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Compensating for test bar error in a tailstock

jwearing

Member
When aligning a lathe headstock with a test bar in the spindle, it's possible to compensate for runout and error in the test bar by indicating the end of the test bar and rotating the spindle. The extremes of the indicator travel are noted and then the spindle is rotated until the indicator reads the midpoint. At this point the test bar cab be swept, the path the indicator sweeps will be fairly accurately parallel to the axis of rotation.

My question is:
How do I do the same thing on the tailstock? I want to mount a test bar in the tailstock quill taper, and sweep it with an indicator to align the tailstock. But if there is any error in the test bar, that error will be transfered to the tailstock when I scrape it. I can't use the trick mentioned above because I can't rotate the tailstock quill.

I have tried rotating the test bar 180º and taking the measurement a second time, and averaging the result. But I don't think this will be that accurate. Is there a better way?
 

TGTool

Active member
If I'm following correctly, you're looking at scraping the tailstock base and wanting to make sure it's coming out parallel with the ways.

Richard will have the definitive answer, but my abbreviated thought it to check against the tailstock quill, not a test bar in the taper. The quill should be straight so simply extending it and sliding on the ways will tell you if it's true, ignoring wear in quill fitting.
 

jwearing

Member
Ok, I went back to the Connelly book and you're right, the quill is used as the reference for alignment. So in that case I don't have to worry about transferring any error to the TS base when I scrape it.

But nevertheless the test bar is still important, it's needed to measure the alignment of the taper. And I'm still curious if there is a way to measure its error or compensate for it. Connelly lists the tolerance of the taper alignment as .0005" in 12", so I think the error in even a quality test bar is still significant.
 

TGTool

Active member
Pull the quill, mount the test bar in it and check with V-blocks. Yeah, there can be error accumulation but it's all a matter of doing the best you can within limitations.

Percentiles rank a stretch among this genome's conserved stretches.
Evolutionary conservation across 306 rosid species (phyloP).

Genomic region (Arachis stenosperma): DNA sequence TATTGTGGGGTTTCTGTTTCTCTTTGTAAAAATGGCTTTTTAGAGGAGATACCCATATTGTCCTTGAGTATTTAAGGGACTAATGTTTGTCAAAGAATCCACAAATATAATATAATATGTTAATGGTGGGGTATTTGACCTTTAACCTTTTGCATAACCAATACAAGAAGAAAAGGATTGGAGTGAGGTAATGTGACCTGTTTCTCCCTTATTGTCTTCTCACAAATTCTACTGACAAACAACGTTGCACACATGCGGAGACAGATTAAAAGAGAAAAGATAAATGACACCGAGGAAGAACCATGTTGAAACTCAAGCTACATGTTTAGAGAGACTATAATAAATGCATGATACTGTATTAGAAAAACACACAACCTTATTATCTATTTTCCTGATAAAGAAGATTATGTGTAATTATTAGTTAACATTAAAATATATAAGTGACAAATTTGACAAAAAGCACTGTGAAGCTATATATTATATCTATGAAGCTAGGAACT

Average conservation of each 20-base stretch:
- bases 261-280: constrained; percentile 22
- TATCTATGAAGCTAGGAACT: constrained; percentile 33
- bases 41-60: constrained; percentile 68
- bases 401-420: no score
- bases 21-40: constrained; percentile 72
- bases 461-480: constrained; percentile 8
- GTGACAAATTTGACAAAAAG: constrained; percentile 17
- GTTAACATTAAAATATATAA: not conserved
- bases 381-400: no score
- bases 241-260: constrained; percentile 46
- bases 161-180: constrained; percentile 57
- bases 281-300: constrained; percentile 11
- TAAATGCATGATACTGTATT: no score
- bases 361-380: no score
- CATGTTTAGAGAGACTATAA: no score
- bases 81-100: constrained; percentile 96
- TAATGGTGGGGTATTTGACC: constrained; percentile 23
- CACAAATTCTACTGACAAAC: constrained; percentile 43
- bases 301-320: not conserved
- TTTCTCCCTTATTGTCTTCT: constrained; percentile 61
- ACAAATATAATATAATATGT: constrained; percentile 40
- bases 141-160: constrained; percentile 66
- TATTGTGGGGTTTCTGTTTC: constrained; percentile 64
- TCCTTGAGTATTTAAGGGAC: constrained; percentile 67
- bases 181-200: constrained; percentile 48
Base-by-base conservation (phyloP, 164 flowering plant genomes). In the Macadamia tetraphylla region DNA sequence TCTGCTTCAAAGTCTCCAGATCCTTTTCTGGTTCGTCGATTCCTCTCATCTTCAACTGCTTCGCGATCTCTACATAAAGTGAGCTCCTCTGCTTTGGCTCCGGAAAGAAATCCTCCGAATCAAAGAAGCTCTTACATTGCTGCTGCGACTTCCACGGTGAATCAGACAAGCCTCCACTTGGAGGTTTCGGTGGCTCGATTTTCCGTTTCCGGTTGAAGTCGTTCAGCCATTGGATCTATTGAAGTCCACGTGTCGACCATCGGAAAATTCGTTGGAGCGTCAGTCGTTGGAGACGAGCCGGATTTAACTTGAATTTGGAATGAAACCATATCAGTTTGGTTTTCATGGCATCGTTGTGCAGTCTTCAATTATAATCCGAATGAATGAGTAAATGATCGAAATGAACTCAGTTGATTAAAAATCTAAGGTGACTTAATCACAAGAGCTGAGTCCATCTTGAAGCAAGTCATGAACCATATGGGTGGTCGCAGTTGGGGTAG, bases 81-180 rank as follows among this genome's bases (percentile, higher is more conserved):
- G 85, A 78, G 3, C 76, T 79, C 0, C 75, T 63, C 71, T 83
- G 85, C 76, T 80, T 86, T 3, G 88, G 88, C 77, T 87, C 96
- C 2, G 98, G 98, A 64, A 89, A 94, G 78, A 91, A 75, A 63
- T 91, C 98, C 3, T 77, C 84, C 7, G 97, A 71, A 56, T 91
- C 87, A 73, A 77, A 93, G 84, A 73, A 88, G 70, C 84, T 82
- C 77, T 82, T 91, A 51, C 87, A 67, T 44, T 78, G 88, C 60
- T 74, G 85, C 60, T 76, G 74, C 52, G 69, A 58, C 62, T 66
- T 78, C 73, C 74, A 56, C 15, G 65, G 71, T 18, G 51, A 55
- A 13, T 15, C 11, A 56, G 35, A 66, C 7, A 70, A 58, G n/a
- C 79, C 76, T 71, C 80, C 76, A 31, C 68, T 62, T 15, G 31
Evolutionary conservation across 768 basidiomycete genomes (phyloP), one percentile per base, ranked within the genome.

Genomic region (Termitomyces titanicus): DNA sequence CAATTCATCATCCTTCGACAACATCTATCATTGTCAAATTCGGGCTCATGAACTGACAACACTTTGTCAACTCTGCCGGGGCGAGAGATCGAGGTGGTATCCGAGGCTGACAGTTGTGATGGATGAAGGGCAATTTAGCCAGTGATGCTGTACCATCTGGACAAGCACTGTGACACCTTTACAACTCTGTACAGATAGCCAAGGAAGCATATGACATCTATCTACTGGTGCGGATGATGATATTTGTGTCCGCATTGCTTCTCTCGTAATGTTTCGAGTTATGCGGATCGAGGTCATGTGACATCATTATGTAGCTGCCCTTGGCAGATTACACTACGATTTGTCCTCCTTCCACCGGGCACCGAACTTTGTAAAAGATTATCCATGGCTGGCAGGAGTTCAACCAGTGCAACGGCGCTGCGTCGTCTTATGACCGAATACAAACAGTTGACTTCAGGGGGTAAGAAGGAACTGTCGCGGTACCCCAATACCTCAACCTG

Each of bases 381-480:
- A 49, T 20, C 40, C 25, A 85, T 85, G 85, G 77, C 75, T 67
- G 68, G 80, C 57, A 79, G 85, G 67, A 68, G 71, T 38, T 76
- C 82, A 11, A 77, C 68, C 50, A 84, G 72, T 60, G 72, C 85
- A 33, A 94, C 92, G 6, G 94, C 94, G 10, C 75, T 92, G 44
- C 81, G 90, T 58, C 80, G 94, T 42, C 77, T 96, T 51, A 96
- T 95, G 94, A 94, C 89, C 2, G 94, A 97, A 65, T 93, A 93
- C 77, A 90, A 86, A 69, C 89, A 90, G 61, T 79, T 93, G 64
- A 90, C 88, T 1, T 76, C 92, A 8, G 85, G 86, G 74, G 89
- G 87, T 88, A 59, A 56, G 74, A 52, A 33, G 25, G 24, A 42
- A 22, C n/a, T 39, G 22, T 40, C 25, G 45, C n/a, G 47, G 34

And you have to consider that if the taper is misaligned in the quill there's not a lot you can do about it. You'd have to chuck it in the lathe, verify straightness of the quill and the lathe itself, set the taper, take a truing cut and probably finish with a Morse taper reamer. Standard procedure if you were reproducing the quill, but in this instance you've got an even chance of introducing another error somewhere along the line and you have to worry about taking out so much material in getting realigned that that the taper socket is now much deeper than you want. It doesn't take much on the diameter at this angle to shift the profile a long ways longitudinally.
 
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Mcgyver

Active member
Have you done anything about the tailstock quill/bore? That is often a very worn area and imo needs treatment one is putting the effort into scraping the rest of the lathe. Having confidence in the geometry of quill and bore plays into scraping the base as well.

I've been lapping or sunnen honing the bore, then hard chroming and grinding (have the plater do the grinding if you can't) the quill.

The the base gets scraped parallel to the quill. Lastly, check the tailstock quill to tailstock taper and regrind if necessary. You need to be able to hold and rotate the quill for that.
 

jwearing

Member
I haven't done much scraping on the tailstock yet, so far I have just been taking measurements. The original quill actually fits well, although it is pitted from corrosion and the taper is badly misaligned. I have second quill too, from a parts machine, but it is undersized and the fit is sloppy. I have a piece of TGP bar stock that I put in the quill bore and I'm using that for alignment. I don't know if it's bad enough to require honing, but if I have to make a new quill anyways maybe it's worthwhile.

Thanks for the comments everyone.
 

Mcgyver

Active member
To tell if its bad enough to need honing, check the bore with a bore gauge. Measure at various places along it. I'd be a bit surprised if the lathe was worn enough to need scraping but the quill/tailstock bore was fine. Not meaning to press it OT, just saying if that needs doing, and there's a good chance it will, it needs doing before you reference to it for scraping so survey it, measure etc.

I just did one, got the desired 3 tenths clearance with a round straight bore and round straight shaft. With a bit of oil, you can hold the tailstock vertically and the quill doesn't fall out. Ahhhhhh, goosebumps! Its kind of what you want and need if you going to the (very considerable) trouble of scraping a lathe
 

Tyrone Shoelaces

Active member
What makes you think the test bar has an error ? Have you checked it out ? Bought test bars are usually pretty accurate.

Regards Tyrone.
 

Richard King

Active member
TC has said what I would say....plus it seems as if the OP knows his answers before he asked them. There are dozens of this subject in the archives too. Also Mcgiver said...the bore.
 








 
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